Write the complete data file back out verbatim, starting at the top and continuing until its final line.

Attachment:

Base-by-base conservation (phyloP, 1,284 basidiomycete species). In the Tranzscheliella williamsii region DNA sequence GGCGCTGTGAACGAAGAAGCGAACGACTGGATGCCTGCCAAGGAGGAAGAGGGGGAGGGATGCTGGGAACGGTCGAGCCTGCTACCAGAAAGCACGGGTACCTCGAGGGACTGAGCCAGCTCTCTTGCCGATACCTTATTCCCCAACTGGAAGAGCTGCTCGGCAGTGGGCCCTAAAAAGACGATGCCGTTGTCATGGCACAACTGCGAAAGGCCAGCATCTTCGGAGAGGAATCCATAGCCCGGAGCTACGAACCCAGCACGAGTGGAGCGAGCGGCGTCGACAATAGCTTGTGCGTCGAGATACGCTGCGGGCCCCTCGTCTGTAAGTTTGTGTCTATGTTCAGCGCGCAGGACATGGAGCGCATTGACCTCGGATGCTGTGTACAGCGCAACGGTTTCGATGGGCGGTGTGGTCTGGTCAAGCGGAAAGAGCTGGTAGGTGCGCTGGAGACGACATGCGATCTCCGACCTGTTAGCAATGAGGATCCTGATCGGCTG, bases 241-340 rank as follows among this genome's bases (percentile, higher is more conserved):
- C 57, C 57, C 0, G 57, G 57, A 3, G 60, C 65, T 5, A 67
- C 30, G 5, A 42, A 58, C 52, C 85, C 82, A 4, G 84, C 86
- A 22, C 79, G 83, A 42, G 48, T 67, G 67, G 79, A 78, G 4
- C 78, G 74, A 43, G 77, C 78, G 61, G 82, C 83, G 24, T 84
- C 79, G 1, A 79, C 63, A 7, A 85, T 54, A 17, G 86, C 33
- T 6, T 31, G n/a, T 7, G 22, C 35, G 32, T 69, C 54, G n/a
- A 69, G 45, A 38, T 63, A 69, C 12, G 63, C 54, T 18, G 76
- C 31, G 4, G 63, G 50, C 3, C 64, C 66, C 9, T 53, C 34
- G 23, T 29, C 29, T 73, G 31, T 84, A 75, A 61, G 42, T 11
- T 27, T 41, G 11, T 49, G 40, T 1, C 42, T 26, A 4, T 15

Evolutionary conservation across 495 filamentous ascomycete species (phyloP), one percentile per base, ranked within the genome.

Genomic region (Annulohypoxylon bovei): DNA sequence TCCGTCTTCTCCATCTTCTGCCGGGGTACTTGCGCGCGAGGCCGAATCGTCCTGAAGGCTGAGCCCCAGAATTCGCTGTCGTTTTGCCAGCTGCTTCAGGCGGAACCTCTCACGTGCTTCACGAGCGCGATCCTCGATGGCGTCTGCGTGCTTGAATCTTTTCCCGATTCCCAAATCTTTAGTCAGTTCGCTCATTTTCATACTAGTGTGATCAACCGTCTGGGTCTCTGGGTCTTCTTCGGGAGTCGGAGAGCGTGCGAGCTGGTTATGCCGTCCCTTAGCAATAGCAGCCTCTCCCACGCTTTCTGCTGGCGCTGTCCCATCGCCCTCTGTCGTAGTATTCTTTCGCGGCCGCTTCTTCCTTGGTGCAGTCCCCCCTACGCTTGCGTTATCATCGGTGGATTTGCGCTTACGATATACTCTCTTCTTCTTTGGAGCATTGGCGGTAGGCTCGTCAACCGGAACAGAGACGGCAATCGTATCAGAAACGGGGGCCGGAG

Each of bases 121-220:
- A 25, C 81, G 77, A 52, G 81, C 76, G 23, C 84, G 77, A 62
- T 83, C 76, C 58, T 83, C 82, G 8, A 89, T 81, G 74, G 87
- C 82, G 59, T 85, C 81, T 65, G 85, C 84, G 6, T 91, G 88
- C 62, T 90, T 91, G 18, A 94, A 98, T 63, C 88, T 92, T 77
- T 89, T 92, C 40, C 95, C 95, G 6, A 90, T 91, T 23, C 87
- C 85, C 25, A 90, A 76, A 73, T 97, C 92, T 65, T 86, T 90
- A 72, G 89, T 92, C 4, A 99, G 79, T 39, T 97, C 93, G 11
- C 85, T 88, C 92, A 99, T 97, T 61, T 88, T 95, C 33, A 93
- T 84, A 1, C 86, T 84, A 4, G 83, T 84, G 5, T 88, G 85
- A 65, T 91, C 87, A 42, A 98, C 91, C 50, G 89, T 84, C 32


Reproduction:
Base-by-base conservation (phyloP, 1,284 basidiomycete species). In the Tranzscheliella williamsii region DNA sequence GGCGCTGTGAACGAAGAAGCGAACGACTGGATGCCTGCCAAGGAGGAAGAGGGGGAGGGATGCTGGGAACGGTCGAGCCTGCTACCAGAAAGCACGGGTACCTCGAGGGACTGAGCCAGCTCTCTTGCCGATACCTTATTCCCCAACTGGAAGAGCTGCTCGGCAGTGGGCCCTAAAAAGACGATGCCGTTGTCATGGCACAACTGCGAAAGGCCAGCATCTTCGGAGAGGAATCCATAGCCCGGAGCTACGAACCCAGCACGAGTGGAGCGAGCGGCGTCGACAATAGCTTGTGCGTCGAGATACGCTGCGGGCCCCTCGTCTGTAAGTTTGTGTCTATGTTCAGCGCGCAGGACATGGAGCGCATTGACCTCGGATGCTGTGTACAGCGCAACGGTTTCGATGGGCGGTGTGGTCTGGTCAAGCGGAAAGAGCTGGTAGGTGCGCTGGAGACGACATGCGATCTCCGACCTGTTAGCAATGAGGATCCTGATCGGCTG, bases 241-340 rank as follows among this genome's bases (percentile, higher is more conserved):
- C 57, C 57, C 0, G 57, G 57, A 3, G 60, C 65, T 5, A 67
- C 30, G 5, A 42, A 58, C 52, C 85, C 82, A 4, G 84, C 86
- A 22, C 79, G 83, A 42, G 48, T 67, G 67, G 79, A 78, G 4
- C 78, G 74, A 43, G 77, C 78, G 61, G 82, C 83, G 24, T 84
- C 79, G 1, A 79, C 63, A 7, A 85, T 54, A 17, G 86, C 33
- T 6, T 31, G n/a, T 7, G 22, C 35, G 32, T 69, C 54, G n/a
- A 69, G 45, A 38, T 63, A 69, C 12, G 63, C 54, T 18, G 76
- C 31, G 4, G 63, G 50, C 3, C 64, C 66, C 9, T 53, C 34
- G 23, T 29, C 29, T 73, G 31, T 84, A 75, A 61, G 42, T 11
- T 27, T 41, G 11, T 49, G 40, T 1, C 42, T 26, A 4, T 15

Evolutionary conservation across 495 filamentous ascomycete species (phyloP), one percentile per base, ranked within the genome.

Genomic region (Annulohypoxylon bovei): DNA sequence TCCGTCTTCTCCATCTTCTGCCGGGGTACTTGCGCGCGAGGCCGAATCGTCCTGAAGGCTGAGCCCCAGAATTCGCTGTCGTTTTGCCAGCTGCTTCAGGCGGAACCTCTCACGTGCTTCACGAGCGCGATCCTCGATGGCGTCTGCGTGCTTGAATCTTTTCCCGATTCCCAAATCTTTAGTCAGTTCGCTCATTTTCATACTAGTGTGATCAACCGTCTGGGTCTCTGGGTCTTCTTCGGGAGTCGGAGAGCGTGCGAGCTGGTTATGCCGTCCCTTAGCAATAGCAGCCTCTCCCACGCTTTCTGCTGGCGCTGTCCCATCGCCCTCTGTCGTAGTATTCTTTCGCGGCCGCTTCTTCCTTGGTGCAGTCCCCCCTACGCTTGCGTTATCATCGGTGGATTTGCGCTTACGATATACTCTCTTCTTCTTTGGAGCATTGGCGGTAGGCTCGTCAACCGGAACAGAGACGGCAATCGTATCAGAAACGGGGGCCGGAG

Each of bases 121-220:
- A 25, C 81, G 77, A 52, G 81, C 76, G 23, C 84, G 77, A 62
- T 83, C 76, C 58, T 83, C 82, G 8, A 89, T 81, G 74, G 87
- C 82, G 59, T 85, C 81, T 65, G 85, C 84, G 6, T 91, G 88
- C 62, T 90, T 91, G 18, A 94, A 98, T 63, C 88, T 92, T 77
- T 89, T 92, C 40, C 95, C 95, G 6, A 90, T 91, T 23, C 87
- C 85, C 25, A 90, A 76, A 73, T 97, C 92, T 65, T 86, T 90
- A 72, G 89, T 92, C 4, A 99, G 79, T 39, T 97, C 93, G 11
- C 85, T 88, C 92, A 99, T 97, T 61, T 88, T 95, C 33, A 93
- T 84, A 1, C 86, T 84, A 4, G 83, T 84, G 5, T 88, G 85
- A 65, T 91, C 87, A 42, A 98, C 91, C 50, G 89, T 84, C 32